Dr Amy Brown is an Associate Professor in Public Health at Swansea University where she leads the MSc Child Public Health. With a background in psychology her PhD explored the importance of baby-led breastfeeding and the challenges that prevent this.
Dr Brown’s research explores the psychosocial factors that affect decisions around infant nutrition during the first year. Her interest lies in those mothers who want to breastfeed but feel unable to do so and through her research she aims to increase understanding and acceptance of what normal breastfeeding is really like.
Dr Brown seeks to challenge the social and cultural pressures that dictate the ‘right’ way to feed a baby and the competing demands and criticisms women face however they choose to feed their baby.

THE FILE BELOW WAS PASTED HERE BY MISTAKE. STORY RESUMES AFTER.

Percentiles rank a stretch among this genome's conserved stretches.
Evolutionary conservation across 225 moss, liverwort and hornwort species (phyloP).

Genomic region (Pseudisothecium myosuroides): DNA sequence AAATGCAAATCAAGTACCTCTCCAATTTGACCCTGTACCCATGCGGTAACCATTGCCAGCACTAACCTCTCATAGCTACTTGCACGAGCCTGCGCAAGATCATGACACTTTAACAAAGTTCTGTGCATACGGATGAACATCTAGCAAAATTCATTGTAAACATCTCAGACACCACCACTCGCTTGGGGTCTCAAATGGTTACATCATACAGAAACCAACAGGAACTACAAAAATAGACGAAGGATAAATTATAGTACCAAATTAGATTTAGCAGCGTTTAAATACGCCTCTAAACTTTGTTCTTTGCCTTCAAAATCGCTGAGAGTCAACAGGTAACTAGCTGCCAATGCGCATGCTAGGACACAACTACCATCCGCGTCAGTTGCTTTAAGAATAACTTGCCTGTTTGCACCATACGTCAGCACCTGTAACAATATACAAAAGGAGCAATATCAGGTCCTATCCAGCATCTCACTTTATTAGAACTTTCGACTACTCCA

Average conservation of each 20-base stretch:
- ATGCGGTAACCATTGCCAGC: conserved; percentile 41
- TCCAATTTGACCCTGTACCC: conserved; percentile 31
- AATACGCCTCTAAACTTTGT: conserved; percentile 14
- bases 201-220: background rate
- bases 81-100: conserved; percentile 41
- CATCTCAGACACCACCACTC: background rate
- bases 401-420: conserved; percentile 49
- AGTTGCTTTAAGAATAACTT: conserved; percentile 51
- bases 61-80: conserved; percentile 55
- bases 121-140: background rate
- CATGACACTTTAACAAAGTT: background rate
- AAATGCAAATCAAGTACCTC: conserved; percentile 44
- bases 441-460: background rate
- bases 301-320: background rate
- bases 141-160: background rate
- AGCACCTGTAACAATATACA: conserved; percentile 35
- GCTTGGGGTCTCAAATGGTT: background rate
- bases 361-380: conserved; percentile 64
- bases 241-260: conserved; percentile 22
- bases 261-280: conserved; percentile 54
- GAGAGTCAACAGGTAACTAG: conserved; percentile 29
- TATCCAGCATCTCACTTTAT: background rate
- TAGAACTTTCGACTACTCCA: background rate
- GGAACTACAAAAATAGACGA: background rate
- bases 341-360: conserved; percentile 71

Specifically, if women are urged to breastfeed, then societal structure needs to support this by accepting breastfeeding as a normal behaviour, rather than criticising, emoting or sensationalising the choice.
Dr Brown’s long-term aim is to understand how women can be supported by professionals, society and policy to meet and value their personal breastfeeding goals, without criticism, whatever that length of breastfeeding may be.
Immigration: who should control our borders?
"Although 'battle' suggests destruction, these were some of the most constructive debates I've taken part in. This was civilised conflict in the best sense of both words."
Julian Baggini, author, Welcome to Everytown: A Journey into the English Mind, and The Ego Trick